The Lib Dems want to offer more funding for health and social care, using a 1p rise in income tax. They would also tackle social care workforce issues by introducing better career pathways for care workers, as well as additional training up to NVQ level 2. Spending on preventative measures for mental health is also planned. Investment in hospitals, along with more and improved training for health professionals would also be part of the party’s plan, and bursaries for nurses would be reinstated.
- Careers and entry-level jobs in social care more viable and potentially better paid.
- Training support for social care jobs
- Training support for nurses and mental health professionals, as well as increased funding in this area could make these more attractive career options.
- More focus on mental health could increase employee happiness in the long term.
- Additional requirements and legal frameworks for HR departments to consider.
- Healthcare companies could benefit from increased staff levels as a result of investment – a major problem for care providers currently.
Our Plan to Build a Better Society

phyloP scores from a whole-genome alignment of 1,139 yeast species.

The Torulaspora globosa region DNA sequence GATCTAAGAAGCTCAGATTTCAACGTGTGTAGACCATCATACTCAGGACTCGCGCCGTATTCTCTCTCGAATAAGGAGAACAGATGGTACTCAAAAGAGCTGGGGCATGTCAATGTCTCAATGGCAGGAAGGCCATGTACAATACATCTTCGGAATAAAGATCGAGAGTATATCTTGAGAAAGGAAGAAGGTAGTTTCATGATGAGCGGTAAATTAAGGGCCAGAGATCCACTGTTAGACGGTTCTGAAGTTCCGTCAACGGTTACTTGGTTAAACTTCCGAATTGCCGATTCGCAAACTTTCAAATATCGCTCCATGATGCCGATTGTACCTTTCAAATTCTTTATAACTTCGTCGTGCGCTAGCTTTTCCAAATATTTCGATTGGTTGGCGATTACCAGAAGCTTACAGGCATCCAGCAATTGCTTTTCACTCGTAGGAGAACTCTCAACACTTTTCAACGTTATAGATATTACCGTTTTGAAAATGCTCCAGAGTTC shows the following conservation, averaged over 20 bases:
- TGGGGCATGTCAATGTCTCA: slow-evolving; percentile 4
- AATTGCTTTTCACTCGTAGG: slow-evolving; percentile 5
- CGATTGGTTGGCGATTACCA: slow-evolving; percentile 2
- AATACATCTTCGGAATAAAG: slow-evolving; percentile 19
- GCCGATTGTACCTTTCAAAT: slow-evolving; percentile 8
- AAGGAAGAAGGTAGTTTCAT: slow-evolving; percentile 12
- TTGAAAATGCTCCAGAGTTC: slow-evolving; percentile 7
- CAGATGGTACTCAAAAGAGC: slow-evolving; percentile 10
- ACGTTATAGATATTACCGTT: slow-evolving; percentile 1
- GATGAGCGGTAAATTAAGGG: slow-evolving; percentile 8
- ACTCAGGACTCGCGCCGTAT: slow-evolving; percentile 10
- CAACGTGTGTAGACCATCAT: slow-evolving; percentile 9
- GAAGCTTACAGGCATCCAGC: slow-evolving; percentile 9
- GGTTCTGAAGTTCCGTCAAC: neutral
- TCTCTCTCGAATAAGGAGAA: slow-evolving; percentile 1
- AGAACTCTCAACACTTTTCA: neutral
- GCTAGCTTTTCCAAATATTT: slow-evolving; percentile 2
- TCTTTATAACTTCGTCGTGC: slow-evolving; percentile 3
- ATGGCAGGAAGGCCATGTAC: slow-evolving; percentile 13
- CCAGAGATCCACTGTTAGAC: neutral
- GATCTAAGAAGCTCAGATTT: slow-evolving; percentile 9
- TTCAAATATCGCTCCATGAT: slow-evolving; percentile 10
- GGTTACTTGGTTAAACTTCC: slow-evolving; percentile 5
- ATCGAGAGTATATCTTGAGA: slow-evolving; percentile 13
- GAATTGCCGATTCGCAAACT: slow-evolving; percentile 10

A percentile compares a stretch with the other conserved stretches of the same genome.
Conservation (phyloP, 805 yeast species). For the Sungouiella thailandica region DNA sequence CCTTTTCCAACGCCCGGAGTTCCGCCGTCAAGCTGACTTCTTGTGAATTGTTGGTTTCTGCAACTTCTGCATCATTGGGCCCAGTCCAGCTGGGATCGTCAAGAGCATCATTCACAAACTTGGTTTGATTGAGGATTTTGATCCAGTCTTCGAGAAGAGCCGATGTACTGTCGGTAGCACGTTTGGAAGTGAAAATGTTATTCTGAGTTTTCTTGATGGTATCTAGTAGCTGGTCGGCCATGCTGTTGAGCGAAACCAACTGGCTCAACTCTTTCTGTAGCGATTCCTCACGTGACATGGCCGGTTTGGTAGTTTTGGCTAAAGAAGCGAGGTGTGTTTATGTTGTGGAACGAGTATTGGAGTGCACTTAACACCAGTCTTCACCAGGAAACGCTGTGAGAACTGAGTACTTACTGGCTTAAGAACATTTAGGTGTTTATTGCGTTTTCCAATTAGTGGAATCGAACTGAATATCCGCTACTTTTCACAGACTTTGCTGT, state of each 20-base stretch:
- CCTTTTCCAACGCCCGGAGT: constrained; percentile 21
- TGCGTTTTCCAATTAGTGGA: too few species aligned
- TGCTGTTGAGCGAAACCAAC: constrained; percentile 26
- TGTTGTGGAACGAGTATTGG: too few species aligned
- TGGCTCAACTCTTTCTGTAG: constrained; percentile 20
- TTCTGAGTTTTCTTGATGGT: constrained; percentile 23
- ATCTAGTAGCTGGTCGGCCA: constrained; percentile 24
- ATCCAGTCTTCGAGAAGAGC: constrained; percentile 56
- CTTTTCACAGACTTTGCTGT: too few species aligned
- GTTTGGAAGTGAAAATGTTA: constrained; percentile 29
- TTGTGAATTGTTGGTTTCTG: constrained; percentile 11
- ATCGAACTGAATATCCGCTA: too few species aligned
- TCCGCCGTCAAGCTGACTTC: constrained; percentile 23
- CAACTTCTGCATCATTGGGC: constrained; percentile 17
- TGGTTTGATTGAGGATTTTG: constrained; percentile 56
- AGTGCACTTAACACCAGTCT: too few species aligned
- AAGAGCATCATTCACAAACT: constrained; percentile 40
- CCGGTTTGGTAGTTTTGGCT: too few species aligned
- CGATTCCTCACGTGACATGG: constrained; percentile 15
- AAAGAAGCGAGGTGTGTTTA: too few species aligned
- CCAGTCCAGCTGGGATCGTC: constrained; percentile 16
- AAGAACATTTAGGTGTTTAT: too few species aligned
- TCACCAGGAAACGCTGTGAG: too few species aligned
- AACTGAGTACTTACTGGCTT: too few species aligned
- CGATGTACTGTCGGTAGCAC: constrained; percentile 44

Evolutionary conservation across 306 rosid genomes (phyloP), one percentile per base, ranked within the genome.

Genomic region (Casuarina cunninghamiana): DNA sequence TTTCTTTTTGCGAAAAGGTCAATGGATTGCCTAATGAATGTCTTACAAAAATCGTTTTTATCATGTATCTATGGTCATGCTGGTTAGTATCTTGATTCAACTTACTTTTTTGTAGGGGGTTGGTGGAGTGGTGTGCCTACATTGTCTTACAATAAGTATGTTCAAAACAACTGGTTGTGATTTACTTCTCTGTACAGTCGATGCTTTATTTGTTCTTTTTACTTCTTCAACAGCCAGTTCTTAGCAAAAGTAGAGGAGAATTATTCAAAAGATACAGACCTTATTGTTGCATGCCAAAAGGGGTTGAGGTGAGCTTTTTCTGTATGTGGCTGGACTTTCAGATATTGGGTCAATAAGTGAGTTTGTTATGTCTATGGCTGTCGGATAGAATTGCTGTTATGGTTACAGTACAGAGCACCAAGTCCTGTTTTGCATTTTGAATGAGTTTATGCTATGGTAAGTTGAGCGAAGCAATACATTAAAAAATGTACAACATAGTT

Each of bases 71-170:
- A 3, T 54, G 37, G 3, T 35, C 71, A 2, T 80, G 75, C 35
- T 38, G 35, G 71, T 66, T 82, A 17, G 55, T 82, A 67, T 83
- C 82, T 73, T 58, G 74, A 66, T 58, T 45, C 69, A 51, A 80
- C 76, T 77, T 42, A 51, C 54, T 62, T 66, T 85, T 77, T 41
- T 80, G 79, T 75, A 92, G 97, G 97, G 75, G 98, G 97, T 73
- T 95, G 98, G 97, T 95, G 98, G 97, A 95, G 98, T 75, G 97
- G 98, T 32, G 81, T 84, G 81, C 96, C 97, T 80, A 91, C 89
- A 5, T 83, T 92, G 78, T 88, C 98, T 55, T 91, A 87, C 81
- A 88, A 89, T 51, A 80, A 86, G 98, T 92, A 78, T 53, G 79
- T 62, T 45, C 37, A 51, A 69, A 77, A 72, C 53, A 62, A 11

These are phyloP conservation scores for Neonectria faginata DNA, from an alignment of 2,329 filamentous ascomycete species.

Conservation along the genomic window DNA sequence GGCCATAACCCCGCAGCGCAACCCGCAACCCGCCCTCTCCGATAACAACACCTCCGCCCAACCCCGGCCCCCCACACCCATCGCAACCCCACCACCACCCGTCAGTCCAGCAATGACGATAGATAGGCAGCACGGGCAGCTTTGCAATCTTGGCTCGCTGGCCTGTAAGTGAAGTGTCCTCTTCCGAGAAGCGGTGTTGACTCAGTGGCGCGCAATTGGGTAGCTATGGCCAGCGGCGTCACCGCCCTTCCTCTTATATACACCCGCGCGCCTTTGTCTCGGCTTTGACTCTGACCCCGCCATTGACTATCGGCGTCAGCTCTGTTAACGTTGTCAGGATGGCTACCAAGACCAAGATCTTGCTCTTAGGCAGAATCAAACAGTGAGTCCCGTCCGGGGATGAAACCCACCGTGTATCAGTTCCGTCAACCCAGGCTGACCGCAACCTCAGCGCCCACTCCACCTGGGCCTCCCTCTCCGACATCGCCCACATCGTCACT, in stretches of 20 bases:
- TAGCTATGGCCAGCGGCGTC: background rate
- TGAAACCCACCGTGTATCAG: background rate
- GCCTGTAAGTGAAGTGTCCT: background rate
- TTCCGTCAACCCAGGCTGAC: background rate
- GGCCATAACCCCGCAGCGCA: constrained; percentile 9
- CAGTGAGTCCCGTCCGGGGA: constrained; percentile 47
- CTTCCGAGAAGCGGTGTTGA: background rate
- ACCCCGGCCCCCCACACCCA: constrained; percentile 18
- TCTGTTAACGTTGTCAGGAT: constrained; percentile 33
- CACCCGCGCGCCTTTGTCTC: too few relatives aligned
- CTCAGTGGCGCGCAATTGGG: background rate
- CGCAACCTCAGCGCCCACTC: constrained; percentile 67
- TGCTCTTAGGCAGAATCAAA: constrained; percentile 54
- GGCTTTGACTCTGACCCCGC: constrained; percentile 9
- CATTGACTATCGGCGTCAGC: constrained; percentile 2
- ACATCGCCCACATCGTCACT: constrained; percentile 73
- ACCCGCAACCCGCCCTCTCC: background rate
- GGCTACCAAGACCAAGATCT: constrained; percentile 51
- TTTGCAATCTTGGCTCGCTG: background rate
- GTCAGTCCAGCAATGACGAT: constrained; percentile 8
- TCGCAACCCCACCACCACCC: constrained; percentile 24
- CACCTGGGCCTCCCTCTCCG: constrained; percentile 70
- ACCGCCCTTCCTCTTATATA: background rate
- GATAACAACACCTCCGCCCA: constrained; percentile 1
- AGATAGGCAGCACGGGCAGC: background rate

This part of the manifesto has quite a large potential impact for jobseekers. Universal Credit will be reformed to better support the self-employed, waiting times for payments would be reduced. Increased working allowances, including a second worker allowance, would be implemented to attempt to end working poverty. Increased spending on education and training would be a priority as well. Work capability assessments would be ended.
The party also wants to ensure pensions rise in line with wages, and they would recompensate women born in the 50s due to unfair pension changes. The manifesto also states they want to look into pension inequality for same-sex relationships.
- Better support while you’re looking for a job thanks to quick access to universal credit.
- Additional training and education opportunities could help broaden career prospects.
- Pension rise.
- Easier for those based in more remote communities to get to jobs in larger metropolitan areas, and vice versa, thanks to better transport infrastructure.
- Better employment security and support for the self-employed.
- Potentially increased pool of self-employed/freelancers to draw from.
- Small businesses in more rural communities could benefit from increased business and access to wider talent pools if local transport hubs are upgraded.
- Education and training opportunities for active jobseekers means a more skilled workforce to choose from.
Our Plan for Freedom, Rights and Equality
This section of the manifesto is mainly concerned with human rights and equality for all, many of which will also extend into the workplace.
Statutory paternity leave would be increased to six weeks, and a Lib Dem government would push for a more diverse workforce, with a goal of achieving a 40% female board member ratio for FTSE 350 companies. The Equality Act would extend to all companies with more than 250 employees, and the party wants to enforce data publication protection on gender, BAME, and LGBT+ minorities.